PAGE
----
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“Getting it Done“ – Smart Growth/Mobility in Sacramento County Judy Robinson, Infill Coordinator, Sacramento County (916) 874-4551.

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Presentation on theme: "“Getting it Done“ – Smart Growth/Mobility in Sacramento County Judy Robinson, Infill Coordinator, Sacramento County (916) 874-4551."— Presentation transcript:

1 “Getting it Done“ – Smart Growth/Mobility in Sacramento County Judy Robinson, Infill Coordinator, Sacramento County (916)

2 PRESENTATION OVERVIEW : General Plan & Infill Growth Strategies Past, present and future development on County Transit Priority Corridors - No Watt & Folsom Blvd. Collaboration with Sac County, City of Rancho Cordova, SACOG, RT, Property Owners to: Remove the existing barriers on the corridor, Provide infrastructure improvements to enable and incentivize future transit oriented development. Improve access for the existing communities

3 RETHINKING GROWTH MANAGEMENT Blueprint Changed the General Plan Focus Resulting in new growth management strategies ! 1.Focus on infill and commercial corridors…… 2.Reign in regional sprawl and 3.Revitalize neighborhoods & create sense of place.

4 FOCUS ON: Preserving Unique and Mature Communities Corridor and District Planning Community / Neighborhood Character and Sense of Place Walk & Bike-ability Decentralization of Services Re-Develop using Smart Growth Principles Encouraging Diverse yet Compatible Land Uses Infill and Corridor Strategy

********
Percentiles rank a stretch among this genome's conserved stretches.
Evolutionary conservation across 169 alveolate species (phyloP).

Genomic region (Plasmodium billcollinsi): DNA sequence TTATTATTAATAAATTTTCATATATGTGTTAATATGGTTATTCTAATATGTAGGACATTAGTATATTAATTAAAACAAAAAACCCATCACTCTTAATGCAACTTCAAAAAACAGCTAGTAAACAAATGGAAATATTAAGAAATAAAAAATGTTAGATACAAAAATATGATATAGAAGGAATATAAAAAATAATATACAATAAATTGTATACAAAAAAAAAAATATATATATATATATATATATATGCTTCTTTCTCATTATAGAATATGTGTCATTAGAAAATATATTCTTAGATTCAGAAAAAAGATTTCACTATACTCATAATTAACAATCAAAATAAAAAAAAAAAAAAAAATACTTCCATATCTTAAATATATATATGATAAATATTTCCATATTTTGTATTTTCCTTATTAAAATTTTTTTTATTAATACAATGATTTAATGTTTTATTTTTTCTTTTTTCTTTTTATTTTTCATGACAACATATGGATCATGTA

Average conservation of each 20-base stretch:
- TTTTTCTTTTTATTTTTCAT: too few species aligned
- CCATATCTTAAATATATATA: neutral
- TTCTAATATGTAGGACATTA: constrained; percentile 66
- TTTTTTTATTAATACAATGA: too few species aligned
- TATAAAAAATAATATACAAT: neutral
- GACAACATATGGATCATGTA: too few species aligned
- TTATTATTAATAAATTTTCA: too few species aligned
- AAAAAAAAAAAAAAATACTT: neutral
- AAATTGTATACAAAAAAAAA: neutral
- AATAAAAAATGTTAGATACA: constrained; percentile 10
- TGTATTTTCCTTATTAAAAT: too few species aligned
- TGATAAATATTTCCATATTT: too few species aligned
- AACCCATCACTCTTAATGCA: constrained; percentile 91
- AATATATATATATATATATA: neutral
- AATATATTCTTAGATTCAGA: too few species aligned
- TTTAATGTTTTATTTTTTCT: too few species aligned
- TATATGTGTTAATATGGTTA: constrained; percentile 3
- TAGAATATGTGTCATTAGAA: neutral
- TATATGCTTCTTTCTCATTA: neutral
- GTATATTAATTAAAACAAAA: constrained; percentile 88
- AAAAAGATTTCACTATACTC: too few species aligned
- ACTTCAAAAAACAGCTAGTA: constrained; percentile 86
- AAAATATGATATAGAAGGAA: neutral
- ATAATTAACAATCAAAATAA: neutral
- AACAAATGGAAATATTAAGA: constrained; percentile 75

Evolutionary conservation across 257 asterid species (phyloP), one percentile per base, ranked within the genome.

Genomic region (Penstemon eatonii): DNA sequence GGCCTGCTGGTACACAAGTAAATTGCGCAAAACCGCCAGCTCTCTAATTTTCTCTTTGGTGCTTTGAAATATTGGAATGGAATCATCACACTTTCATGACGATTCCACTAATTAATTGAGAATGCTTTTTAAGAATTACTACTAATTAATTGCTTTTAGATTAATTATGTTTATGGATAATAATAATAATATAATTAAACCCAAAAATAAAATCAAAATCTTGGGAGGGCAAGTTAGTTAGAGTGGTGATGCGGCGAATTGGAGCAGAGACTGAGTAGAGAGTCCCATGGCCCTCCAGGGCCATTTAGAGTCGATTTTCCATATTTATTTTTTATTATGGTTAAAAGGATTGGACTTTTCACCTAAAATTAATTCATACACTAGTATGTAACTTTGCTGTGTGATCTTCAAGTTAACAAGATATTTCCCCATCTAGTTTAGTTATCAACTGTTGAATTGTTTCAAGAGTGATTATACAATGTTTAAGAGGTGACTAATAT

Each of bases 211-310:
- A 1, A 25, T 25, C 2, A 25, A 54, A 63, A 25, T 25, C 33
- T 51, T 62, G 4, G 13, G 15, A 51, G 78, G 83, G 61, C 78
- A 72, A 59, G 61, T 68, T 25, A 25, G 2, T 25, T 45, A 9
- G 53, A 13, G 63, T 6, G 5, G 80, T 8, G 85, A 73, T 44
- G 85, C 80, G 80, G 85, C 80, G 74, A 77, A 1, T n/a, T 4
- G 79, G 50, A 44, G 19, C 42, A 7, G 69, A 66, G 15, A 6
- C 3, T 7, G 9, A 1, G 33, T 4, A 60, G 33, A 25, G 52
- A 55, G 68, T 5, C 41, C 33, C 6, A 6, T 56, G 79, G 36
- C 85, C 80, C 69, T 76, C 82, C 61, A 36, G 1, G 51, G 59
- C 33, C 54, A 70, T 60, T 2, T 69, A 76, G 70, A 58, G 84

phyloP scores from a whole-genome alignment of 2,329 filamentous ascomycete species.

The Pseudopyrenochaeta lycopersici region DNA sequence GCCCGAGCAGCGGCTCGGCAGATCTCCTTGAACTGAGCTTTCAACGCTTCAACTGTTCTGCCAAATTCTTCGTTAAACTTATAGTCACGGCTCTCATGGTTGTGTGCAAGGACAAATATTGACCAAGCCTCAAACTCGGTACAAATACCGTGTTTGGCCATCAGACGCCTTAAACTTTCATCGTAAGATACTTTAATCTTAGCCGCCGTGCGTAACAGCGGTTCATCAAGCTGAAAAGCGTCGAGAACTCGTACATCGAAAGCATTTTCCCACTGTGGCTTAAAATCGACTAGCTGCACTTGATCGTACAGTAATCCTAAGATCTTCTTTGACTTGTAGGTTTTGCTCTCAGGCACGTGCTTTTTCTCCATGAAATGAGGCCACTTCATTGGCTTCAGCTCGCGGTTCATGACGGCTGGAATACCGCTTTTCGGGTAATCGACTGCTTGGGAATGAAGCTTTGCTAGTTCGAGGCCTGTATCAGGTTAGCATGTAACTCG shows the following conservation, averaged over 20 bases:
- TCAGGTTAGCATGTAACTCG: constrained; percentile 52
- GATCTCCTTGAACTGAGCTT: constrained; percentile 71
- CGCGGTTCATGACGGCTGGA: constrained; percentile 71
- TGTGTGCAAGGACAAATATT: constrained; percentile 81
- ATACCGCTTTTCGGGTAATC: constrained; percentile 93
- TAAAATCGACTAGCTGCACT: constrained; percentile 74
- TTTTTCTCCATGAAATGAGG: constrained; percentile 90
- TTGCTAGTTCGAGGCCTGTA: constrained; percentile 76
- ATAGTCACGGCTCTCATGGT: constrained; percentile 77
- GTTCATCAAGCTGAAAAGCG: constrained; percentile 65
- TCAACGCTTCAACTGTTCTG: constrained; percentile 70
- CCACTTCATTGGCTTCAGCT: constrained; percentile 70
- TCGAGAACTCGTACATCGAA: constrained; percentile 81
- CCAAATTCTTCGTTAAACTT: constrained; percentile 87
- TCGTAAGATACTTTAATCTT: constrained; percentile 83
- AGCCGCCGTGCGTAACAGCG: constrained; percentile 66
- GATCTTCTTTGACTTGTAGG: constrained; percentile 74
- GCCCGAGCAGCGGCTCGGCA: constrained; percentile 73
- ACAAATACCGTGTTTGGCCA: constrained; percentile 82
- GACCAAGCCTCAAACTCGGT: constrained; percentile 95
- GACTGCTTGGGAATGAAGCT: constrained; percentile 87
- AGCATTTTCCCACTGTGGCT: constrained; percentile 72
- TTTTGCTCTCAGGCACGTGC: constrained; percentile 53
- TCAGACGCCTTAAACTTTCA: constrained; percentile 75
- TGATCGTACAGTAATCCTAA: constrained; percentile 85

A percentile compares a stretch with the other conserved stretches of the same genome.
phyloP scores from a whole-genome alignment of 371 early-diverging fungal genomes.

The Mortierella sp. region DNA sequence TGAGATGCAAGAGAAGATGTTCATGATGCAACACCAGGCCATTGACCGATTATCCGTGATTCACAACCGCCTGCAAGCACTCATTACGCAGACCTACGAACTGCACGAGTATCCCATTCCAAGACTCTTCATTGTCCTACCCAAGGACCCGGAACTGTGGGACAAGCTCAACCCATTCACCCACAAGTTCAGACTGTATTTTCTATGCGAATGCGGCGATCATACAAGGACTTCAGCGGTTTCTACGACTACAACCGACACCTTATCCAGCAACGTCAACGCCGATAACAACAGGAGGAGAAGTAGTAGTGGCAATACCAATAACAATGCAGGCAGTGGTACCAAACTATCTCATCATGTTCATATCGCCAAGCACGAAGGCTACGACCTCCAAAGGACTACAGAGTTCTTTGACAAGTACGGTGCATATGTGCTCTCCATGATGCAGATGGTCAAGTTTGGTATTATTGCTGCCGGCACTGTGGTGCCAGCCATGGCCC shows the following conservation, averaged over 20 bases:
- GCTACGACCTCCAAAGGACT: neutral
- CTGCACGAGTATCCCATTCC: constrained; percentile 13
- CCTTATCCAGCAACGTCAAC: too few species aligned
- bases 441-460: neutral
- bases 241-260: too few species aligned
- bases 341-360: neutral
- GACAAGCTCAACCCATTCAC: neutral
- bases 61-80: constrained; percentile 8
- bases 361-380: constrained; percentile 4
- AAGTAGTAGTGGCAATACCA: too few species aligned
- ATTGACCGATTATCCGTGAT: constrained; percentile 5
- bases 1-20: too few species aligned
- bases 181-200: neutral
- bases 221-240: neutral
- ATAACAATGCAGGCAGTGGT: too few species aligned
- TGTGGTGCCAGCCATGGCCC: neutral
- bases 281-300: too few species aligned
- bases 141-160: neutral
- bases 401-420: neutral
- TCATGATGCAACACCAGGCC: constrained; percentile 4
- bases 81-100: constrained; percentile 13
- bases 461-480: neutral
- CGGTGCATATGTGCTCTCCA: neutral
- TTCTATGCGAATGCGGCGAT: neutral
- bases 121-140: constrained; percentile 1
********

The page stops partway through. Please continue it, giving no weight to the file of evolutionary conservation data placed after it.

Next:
5 Focus public investments with a Smart Growth “Development Plan”… …get the land use zoning (RD-60 & MU) …then build it !! 1.Identify “opportunity” sites 2.Identify the barriers and constraints 3.Develop sustainable solutions and infrastructure Public Investment Jobs & Housing

6 8 D’s Location Efficiency No. Highlands Town Center & Development Code 4 D’s 1. Density (up to RD-60) 2.Diversity (mix of uses + jobs) 3.Destination (parks, museum, schools, services) 4.Design (form based code with designs) plus 5.Distance to Transit (1/2 mile) 6.Development Scale (infill and vacant sites) 7.Demographics (disadvantaged community) 8.Demand Management (reduced & shared parking)

7 Location Efficiency Aerospace Museum of California No Highlands Service Center Freedom Community Park Joyce Elementary School California Family FitnessMcClellan Business Park Serna Village No Highlands Community Center and Mercy Health Clinic

8 Collaboration New Municipal Services Agency-MSA model “Cooperation, Collaboration & Sharing Resources”

9 Identify Barriers, Constraints & Opportunities Getting “Shovel-ready” Sewer connection & capacity Drainage Dry utilities incl. fiber Water supply and capacity

10 Identify Barriers, Constraints & Opportunities Freedom Park Drive Sustainable “Green Street” Project Getting “Shovel-ready” Create shovel-ready “developable” infill sites & corridor plans Investment of $10m+ Walk & Bike-able Sustainable Provide sewer and water (6” domestic & 12” fire)

11 Complete Green Sustainable Street Getting to SB 375